[Reblog] Will Getting More Granular Help Doctors Make Better Decisions?
Excerpt (longish post)
But, there are many things that data will never do well. For certain things, physician heuristics may lead to better decisions than any predictive model.
Heuristics are shortcuts, based on experience and training that allow doctors to solve problems quickly. They are pattern maps that physicians are trained to recognize. But, heuristics have a reputation for leading to imperfect answers: Wikipedia notes that heuristics lead to solutions that “(are) not guaranteed to be optimal, but good enough for a given set of goals…. (they) ease the cognitive load of making a decision.” Humans use them because we simply can’t process information in sequential binary fashion the way computers do.
It would be a mistake to call heuristics a sad substitute for big data. Some cognitive scientists have made the argument, and I think they’re right, that heuristics aren’t simply a shortcut for coming to good-enough answers. For the right kinds of problems, heuristically generated answers are often better than the those generated by computers.
How can this be?
I often think of the following cartoon in Randall Munroe’s superb recent book, What If? Serious Scientific Answers to Absurd Hypothetical Questions. In trying to compare human and computer thinking, he rightly notes that each excels at different things. In this cartoon, for example, humans can quickly determine what they thought happened. Most people can tell you that the kid knocked over the vase and the cat is checking it out, without going through millions of alternate scenarios. Monroe notes that most computers would struggle to quickly come to the same conclusion.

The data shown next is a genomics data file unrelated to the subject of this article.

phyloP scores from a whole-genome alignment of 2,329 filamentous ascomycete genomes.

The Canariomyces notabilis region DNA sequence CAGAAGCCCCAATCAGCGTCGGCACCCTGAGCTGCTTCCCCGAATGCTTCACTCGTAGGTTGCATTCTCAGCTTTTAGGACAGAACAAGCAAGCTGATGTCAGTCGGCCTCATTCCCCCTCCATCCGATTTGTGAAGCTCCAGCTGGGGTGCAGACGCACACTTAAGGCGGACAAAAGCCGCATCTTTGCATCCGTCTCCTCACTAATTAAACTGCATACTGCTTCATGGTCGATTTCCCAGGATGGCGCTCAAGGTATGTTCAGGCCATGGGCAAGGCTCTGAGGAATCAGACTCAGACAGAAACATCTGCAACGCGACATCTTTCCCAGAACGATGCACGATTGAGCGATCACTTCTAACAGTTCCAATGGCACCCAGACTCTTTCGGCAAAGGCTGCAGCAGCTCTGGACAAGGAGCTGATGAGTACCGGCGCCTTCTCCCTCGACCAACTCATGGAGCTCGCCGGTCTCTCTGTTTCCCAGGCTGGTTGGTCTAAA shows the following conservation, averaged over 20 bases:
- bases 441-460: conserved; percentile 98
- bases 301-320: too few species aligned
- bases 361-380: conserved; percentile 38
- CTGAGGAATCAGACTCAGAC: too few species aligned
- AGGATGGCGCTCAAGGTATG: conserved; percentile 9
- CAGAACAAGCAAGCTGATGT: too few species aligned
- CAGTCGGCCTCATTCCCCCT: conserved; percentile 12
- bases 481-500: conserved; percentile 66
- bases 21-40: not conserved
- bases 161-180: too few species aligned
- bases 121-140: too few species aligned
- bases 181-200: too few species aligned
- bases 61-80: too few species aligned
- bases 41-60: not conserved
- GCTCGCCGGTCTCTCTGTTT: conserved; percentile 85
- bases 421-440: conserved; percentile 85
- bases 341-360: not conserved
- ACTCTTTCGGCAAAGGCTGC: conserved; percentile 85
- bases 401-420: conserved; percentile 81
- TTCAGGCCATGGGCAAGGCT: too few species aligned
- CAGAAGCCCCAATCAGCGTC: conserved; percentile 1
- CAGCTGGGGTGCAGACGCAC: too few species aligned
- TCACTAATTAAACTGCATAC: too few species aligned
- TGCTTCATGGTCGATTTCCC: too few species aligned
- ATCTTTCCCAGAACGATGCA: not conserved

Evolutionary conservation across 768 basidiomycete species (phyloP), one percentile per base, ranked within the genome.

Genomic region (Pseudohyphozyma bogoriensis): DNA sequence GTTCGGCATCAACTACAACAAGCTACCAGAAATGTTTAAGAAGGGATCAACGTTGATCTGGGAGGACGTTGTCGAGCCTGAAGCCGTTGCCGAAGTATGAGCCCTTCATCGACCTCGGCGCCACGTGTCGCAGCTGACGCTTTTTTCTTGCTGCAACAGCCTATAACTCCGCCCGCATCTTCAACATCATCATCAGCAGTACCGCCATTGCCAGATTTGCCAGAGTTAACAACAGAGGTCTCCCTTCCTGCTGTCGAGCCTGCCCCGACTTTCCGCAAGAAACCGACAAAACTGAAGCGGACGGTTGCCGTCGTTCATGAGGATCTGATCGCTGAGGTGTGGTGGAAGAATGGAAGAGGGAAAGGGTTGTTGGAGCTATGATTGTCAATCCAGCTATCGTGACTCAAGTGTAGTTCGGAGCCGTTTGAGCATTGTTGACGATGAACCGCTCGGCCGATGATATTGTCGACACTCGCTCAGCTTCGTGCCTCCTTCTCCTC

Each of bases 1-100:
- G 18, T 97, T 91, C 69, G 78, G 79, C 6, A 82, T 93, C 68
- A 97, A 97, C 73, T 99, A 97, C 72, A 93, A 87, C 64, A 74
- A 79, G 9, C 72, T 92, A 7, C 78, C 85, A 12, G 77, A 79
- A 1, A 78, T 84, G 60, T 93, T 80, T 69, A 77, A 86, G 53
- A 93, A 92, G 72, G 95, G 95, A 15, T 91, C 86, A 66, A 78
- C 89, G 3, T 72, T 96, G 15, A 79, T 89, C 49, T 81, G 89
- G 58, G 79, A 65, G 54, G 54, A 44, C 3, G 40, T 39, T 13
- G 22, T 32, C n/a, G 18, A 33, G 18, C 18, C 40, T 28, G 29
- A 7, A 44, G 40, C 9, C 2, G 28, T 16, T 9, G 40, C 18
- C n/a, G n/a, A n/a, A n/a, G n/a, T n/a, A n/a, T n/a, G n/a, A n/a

So, from the perspective of an emergency doctor, here are the three leading problems with the applied use of complex analytics in the clinical setting:
- 1. The garbage in, garbage out problem. In short, humans regularly obfuscate their medical stories and misattribute causality. You need humans to guide the patient narrative and ignore red herrings.
- 2. If we want to be able to diagnose, screen and manage an ER full of runny-nosed kids with fevers, we simply can’t afford the time it takes for computers to sequentially process millions of data points. The challenge is at one simple and nuanced: allowing 99% of uncomplicated colds to go home while catching the one case of meningitis. It’s not something that a computer does well: it’s a question of balancing sensitivity (finding all true cases of meningitis among a sea of colds) and specificity (excluding meningitis correctly) and doctors seem to do better than computers when hundreds of cases need to be seen a day.
- 3. There is a problem with excess information, where too much data actually opacifies the answer you’re looking for. Statisticians call this “overfitting” the data. What they mean is that as you add more and more data points to an equation or regression model, the variability of random error around each point gets factored in as well, creating “noise”. The more variables, the more noise.
The paradox is that ignoring information often leads to simpler and ultimately better decisions.
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